Because the paid clergy question is only going to get bigger

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Now that Cherry Hill Seminary has found its feet, the neopagan community is soon going to have something it never had before: some standard of measurement (of whatever quality and accuracy) for a person’s qualifications as a priest/priestess/clergy member. Wild Hunt blog awhile back ran a fundraising post on behalf of Cherry Hill, and the circles of people who go and obtain training through this program are getting ever-closer to me. This means that in the future, we will have clergy options that have not had to go the Unitarian or Universal Life Church route; we will have at hand trained clergy available to minister to the growing population of neopagan faiths.

Which re-opens a door that’s been fiddled at since long before I was Wiccan:
Are we going to pay these people? Should we pay them?

My short answer to this is yes: spiritual services are services the same as they would be in any other industry. Given sufficient personal funds, I pay a lawyer to help me handle my government needs, I hire a tailor to hem my pants, I hire an accountant to do my taxes. (These are all when I can afford them.)  Certainly I could perform spiritual services for myself, but just like my skill at pants hemming isn’t as good as a practiced professional, that exorcism or wedding or what-have-you is best left to a person actually trained to counsel, explore and heal the spirit.

My long answer to this may well be too long to fit in a blog post, and I may just have to flag this as one of those topics that someday merits an essay from me. The foundations of my arguments are as follows:

1. Quality education is never cheap. It comes at personal sacrifice, and the nature of being clergy involves continuous personal sacrifice. It should not mean poverty.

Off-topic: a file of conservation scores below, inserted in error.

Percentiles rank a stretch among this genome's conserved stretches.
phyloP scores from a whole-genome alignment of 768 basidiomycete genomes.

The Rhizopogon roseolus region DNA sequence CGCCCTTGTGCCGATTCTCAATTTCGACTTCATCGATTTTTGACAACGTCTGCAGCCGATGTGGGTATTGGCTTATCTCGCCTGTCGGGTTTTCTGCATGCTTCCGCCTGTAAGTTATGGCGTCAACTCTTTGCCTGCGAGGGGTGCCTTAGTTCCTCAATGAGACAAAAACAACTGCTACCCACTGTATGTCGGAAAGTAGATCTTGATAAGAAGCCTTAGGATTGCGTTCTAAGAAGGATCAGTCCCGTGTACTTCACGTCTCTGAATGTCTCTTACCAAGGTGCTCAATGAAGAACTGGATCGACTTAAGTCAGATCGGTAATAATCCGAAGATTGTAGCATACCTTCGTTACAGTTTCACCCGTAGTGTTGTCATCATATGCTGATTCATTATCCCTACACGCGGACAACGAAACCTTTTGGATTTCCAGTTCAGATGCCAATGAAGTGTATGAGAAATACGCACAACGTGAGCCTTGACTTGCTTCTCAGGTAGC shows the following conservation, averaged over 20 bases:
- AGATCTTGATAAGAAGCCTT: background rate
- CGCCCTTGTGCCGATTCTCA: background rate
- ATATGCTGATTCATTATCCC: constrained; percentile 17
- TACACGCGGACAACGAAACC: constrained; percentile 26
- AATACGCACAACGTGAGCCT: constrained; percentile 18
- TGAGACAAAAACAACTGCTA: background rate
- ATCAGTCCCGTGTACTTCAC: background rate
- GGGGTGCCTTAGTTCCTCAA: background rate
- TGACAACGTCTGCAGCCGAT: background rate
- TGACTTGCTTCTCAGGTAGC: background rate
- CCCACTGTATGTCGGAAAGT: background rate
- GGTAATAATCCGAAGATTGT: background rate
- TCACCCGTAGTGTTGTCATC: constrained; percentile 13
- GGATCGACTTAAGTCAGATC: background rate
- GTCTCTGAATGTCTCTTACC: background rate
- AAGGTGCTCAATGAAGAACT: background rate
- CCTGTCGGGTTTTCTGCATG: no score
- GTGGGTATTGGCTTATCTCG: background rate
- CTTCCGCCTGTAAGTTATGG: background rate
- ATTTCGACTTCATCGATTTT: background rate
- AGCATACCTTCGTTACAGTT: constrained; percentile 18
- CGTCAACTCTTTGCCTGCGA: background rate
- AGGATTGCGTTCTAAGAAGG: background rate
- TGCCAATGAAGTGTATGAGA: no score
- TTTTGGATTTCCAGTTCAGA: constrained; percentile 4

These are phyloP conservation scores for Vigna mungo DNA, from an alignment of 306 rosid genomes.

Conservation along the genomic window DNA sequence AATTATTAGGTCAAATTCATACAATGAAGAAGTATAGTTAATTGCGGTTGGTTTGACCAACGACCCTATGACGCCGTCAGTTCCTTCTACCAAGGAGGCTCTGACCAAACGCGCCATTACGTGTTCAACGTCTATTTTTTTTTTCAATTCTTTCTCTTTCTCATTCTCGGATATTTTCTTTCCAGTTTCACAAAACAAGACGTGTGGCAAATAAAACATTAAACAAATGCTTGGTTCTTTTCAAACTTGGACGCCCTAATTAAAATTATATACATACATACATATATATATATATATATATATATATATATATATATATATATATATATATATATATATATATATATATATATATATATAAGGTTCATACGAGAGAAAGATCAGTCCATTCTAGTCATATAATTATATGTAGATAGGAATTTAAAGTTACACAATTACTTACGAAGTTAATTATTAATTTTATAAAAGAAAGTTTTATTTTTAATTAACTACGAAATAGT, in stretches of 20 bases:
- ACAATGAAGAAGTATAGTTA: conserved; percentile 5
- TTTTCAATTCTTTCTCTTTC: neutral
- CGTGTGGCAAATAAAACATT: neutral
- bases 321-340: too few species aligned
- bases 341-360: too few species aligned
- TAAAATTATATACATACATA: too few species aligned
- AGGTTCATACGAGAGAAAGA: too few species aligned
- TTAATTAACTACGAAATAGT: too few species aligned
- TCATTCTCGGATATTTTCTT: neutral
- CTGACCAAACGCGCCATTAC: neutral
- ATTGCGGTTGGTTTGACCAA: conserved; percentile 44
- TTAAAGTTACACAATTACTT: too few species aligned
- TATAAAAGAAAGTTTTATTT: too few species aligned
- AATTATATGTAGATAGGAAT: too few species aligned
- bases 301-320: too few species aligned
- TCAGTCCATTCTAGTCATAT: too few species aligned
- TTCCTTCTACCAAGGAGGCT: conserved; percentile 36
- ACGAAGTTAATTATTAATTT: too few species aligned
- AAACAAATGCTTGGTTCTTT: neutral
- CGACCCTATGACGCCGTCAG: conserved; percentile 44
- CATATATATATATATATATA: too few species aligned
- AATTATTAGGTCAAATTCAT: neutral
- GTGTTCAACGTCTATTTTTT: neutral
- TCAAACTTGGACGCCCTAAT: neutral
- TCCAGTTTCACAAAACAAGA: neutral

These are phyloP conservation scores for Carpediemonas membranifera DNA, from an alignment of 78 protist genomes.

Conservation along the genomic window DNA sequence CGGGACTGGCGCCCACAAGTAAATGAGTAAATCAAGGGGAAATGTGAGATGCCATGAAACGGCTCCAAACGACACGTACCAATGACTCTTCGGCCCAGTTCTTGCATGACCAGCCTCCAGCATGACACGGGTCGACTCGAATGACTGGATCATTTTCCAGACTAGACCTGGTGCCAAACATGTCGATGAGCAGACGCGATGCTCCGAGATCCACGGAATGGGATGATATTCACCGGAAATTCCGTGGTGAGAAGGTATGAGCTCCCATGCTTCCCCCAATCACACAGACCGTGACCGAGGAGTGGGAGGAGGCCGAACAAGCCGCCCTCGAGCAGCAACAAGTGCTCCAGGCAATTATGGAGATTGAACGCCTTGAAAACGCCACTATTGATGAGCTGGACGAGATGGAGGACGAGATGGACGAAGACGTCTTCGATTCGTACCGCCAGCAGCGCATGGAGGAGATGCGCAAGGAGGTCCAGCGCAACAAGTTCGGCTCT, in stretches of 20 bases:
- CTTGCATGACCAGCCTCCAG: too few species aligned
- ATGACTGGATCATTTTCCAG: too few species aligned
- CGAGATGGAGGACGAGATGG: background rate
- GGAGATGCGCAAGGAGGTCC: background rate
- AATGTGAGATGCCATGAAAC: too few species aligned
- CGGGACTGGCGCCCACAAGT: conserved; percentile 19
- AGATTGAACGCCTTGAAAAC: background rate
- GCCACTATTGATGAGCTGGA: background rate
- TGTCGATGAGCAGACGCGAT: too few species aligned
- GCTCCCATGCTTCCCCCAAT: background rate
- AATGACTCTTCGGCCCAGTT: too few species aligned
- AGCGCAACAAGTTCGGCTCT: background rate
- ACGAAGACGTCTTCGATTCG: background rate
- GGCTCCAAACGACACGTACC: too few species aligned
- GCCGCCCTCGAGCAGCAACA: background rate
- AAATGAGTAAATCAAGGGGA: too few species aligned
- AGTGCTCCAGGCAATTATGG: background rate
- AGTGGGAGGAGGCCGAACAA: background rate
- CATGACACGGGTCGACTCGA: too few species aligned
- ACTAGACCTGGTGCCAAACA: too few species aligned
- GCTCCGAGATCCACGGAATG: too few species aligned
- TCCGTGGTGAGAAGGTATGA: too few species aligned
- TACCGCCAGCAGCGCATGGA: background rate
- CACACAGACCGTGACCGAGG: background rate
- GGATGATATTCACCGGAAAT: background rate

2. Poverty vows don’t come from a healthy place, and in many ways are a nod to religions that those of us who converted post-childhood are trying to leave the worst of behind.

3. Cultural legitimacy matters; while secrecy and living on the fringe is certainly romantic, staying in the shadows creates problems as much as it solves them. In the US freedom is a dance of eternal vigilance, and secrecy where secrets help nothing has only made the freedom we’re supposed to have protected even more limited, and created more of a fight. This last one is a larger arena of which paid clergy is only a small part.

The question will be coming, and sooner than a lot of people may be prepared for: what do our clergy specifically do for the neopagan community, and how do we compensate them for their value?

Comments

  1. Pitch313

    We have no other model for sustaining the skillful or the touched by the gods in our communities than money. Money is the agent of any and all transaction or exchange.

    So I’m resigned to the development of a catgory of “paid Pagan clergy.”

    But I don’t think that “paid Pagan clergy” rings true for the heart metal of many Pagan trads. And I don’t think that “Pagan clergy” ought to be a career.

  2. davea0511

    I guess it’s where you put your heart.

    If having clergy that are highly educated in the things of the world is important to you then perhaps paid clergy is best. If you think it’s important to specify one individual to administer to the spiritual needs of everyone else, rather than equally sharing that responsibility among all members then perhaps paid clergy is best. If being recognized among non-believers as having a certain level of financially produced legitimacy is important to you then perhaps paid clergy is best.

    None of those things are important to me. That’s perhaps one of the reasons I belong to a spiritual organization that has no paid clergy (except for modest living stipends for the highest leadership that must devote all their time – it’s like 0.01% of the membership). In fact, the organization I belong to is one of the most financially sound precisely because donations go to projects rather than pocketbooks.

    The great thing about no paid clergy is that 1) not motivated to play to the pocketbooks of the members – this keeps things pure, 2) sharing spiritually administrative responsibilities is richly rewarding for all participants, 3) you must abandon all thought of acceptance by paid-clergy organizations … this is actually a good thing to gain the confidence that you don’t need acceptance among non-believers in order to be a good neighbor with them. It’s best to win their approval by your acts of kindness and mutual well-being rather than by other means.

    :)

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